MT: In her translation of your book The Naked Eye, Susan Bernofsky writes that you started the novel in German, moved into Japanese, then came back to German. What caused the transitions and what was the cumulative effect of layering the two languages together?
YT: Before The Naked Eye, I wrote in German or in Japanese. Separate books. But I had the feeling the force of one language must come near the other. I wanted to find the connection between them so I wrote The Naked Eye. It was the absolute exception. I never did it before and I will never do it again! I wrote five sentences in German and translated them into Japanese, and then continued the text in Japanese, five sentences, and then translated those into German, and so on.
MT: Both versions were actually completed as you went?
But it’s not a good idea! [Laughs]. Because after you finish one chapter you read the text through and you must correct it. It has many disharmonies in it because of the way it was done. You read the translated Japanese version and it’s not good, so you must correct. But then you must change the Japanese version. None of them are original. So you don’t have the base and the process has no end.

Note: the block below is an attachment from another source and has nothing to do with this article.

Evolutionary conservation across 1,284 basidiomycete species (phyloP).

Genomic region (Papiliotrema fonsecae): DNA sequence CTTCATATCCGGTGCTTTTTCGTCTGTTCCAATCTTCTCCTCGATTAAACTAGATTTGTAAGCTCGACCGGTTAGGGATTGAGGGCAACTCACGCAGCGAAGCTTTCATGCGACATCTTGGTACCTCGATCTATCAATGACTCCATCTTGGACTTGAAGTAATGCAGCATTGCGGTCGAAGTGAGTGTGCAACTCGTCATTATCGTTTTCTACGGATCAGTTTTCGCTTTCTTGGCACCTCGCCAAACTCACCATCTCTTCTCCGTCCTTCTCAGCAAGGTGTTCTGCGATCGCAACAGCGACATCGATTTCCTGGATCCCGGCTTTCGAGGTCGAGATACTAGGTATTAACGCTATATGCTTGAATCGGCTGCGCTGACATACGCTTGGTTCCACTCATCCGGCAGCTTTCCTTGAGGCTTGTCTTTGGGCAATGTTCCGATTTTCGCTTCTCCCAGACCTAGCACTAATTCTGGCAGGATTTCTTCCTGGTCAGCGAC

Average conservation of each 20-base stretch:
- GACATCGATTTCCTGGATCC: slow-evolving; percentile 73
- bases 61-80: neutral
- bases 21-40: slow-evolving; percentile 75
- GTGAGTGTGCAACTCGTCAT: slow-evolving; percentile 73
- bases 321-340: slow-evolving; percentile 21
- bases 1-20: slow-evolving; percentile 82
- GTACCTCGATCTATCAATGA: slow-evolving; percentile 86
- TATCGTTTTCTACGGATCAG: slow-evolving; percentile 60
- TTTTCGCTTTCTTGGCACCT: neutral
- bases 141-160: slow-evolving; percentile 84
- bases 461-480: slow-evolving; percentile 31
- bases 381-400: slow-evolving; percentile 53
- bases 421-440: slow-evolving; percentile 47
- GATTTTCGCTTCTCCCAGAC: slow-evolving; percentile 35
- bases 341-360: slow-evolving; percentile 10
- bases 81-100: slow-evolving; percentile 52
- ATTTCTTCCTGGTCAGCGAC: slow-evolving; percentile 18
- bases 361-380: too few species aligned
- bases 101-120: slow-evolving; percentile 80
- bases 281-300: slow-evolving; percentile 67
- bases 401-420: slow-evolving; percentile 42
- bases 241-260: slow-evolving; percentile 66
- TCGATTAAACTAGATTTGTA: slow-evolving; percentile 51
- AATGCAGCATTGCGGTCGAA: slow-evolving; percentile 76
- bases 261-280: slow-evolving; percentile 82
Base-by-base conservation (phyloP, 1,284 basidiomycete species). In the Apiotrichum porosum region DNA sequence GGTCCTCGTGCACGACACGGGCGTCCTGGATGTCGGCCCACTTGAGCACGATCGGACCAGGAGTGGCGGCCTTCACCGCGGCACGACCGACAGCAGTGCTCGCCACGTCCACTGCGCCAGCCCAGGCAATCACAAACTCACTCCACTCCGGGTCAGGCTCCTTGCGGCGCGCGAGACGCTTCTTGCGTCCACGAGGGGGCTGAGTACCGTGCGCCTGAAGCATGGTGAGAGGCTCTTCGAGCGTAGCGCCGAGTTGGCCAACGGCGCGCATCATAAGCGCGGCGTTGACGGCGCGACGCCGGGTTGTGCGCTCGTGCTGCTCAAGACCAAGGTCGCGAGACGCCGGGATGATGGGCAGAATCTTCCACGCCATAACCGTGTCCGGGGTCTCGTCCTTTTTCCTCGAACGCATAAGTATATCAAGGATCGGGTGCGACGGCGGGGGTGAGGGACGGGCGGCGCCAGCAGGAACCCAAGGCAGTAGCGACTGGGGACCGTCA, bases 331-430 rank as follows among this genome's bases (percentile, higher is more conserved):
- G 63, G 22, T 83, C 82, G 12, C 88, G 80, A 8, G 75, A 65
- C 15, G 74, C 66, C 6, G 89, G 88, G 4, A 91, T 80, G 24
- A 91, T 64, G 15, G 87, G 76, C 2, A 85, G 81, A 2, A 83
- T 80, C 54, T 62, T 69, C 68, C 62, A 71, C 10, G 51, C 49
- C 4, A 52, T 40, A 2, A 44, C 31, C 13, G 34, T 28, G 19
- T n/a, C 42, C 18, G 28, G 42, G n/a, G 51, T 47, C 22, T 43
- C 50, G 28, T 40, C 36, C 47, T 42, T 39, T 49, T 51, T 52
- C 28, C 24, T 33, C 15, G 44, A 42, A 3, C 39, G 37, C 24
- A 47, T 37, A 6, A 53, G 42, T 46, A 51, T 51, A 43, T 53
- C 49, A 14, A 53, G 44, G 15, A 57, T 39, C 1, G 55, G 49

MT: It’s almost like you have two translations but no original.
YT: That’s right. Two translations and no original. You don’t know what to do.
MT: You mentioned that you wanted to see the relationship between the two languages. Did you find what that was, that bridge between them?
YT: Yes, there is no historical relation between the two languages so you must make it individually. You must find it. And where can you find it? Maybe in the common human feeling towards the object and language. Or somewhere else.